The Washington Post

For modern Shakespeare, directors’ adaptations may be kindest cuts of all

Tom Hammond as Brutus with (background left to right) Ethan T. Bowen as Trebonius, Scott Parkinson as Cassius and Craig Wallace as Caius Ligarius in the Shakespeare Theatre Company’s 2008 production of ‘Julius Caesar.’ (Carol Rosegg)

Shakespeare’s “Julius Caesar” begins with a couple of tribunes — Roman politicos — heckling the rabble. That opening thrusts the audience headlong into a debate it doesn’t know anything about.

So here’s how “Julius Caesar” will begin in the Shakespeare Theatre Company’s production that starts this week with the Scene 2 soothsayer warning that Caesar is in danger (“Beware the Ides”), and with a processional demonstrating that Caesar is a hit with the public. Only then will the tribunes utter the tragedy’s opening lines.

When the show ran for two months in 2008, did director David Muse receive many comments from audiences about his rearrangements?

“They have no idea,” Muse says. “They just think that’s the play.”

In fact, Shakespeare’s plays are seldom seen without directorial shaping that goes beyond staging, beyond what director Aaron Posner calls “where and when . . . Vienna 1848 or whatever,” and into the realm of editing. The result — even in traditional productions, not just radical adaptations — is referred to as a director’s “cut.”

In a Bard-happy town like Washington, the subtle art of cutting Shakespeare is on near-constant display. The craft requires nerve, stage savvy and scholarship. And time.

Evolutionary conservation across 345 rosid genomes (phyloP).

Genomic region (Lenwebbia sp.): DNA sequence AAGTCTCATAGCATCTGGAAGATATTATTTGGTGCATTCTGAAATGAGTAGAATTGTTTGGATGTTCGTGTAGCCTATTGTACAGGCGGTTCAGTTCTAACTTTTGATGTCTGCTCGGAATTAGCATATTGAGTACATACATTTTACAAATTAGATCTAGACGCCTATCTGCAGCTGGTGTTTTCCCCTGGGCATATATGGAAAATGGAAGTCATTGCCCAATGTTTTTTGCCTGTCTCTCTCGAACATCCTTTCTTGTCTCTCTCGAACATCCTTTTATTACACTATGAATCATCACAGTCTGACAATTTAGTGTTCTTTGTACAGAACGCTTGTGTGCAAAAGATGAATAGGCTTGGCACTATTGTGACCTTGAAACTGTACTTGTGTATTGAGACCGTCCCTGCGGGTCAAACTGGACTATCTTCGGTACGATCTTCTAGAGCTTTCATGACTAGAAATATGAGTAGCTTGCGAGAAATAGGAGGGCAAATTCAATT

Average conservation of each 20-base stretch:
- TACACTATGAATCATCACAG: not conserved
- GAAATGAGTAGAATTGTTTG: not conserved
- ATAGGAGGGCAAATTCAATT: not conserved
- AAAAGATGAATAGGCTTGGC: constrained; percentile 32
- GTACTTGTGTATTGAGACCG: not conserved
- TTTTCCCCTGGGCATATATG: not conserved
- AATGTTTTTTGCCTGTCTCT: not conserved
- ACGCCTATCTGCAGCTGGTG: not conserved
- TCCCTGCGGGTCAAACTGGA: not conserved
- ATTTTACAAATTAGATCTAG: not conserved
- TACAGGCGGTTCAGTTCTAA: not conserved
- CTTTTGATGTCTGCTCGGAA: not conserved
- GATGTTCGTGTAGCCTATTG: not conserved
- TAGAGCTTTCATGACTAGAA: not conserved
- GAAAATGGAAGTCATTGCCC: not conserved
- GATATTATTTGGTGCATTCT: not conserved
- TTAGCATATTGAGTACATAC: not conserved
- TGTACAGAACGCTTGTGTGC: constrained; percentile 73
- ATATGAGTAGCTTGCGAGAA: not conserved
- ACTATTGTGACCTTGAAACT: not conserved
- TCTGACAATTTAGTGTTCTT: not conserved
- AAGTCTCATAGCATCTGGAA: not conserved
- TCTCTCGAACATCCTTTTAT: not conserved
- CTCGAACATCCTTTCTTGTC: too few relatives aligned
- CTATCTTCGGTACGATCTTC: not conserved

“Dozens and dozens of hours,” says Muse, a former STC associate artistic director who now runs the Studio Theatre. The job can involve rearranging scenes, prioritizing story lines, combining multiple minor figures into a single character, changing line assignments and wrangling with the magnificent but sometimes elusive language.

“I find it to be a major act of interpretation and authorship,” Muse says. “And it often goes almost completely unnoticed, except by people who are completely familiar with the text.”

Because the plays are long and the language is old, time and narrative sense are two routine starting points. For Cam Magee, a dramaturge who has cut 24 of the 37 plays, a running time of 21 / 2 hours has been a typical goal at the Washington Shakespeare Company.

“You’re losing an hour to an hour and a half of material,” says Magee, whose cuts also have been seen at the Folger Theatre.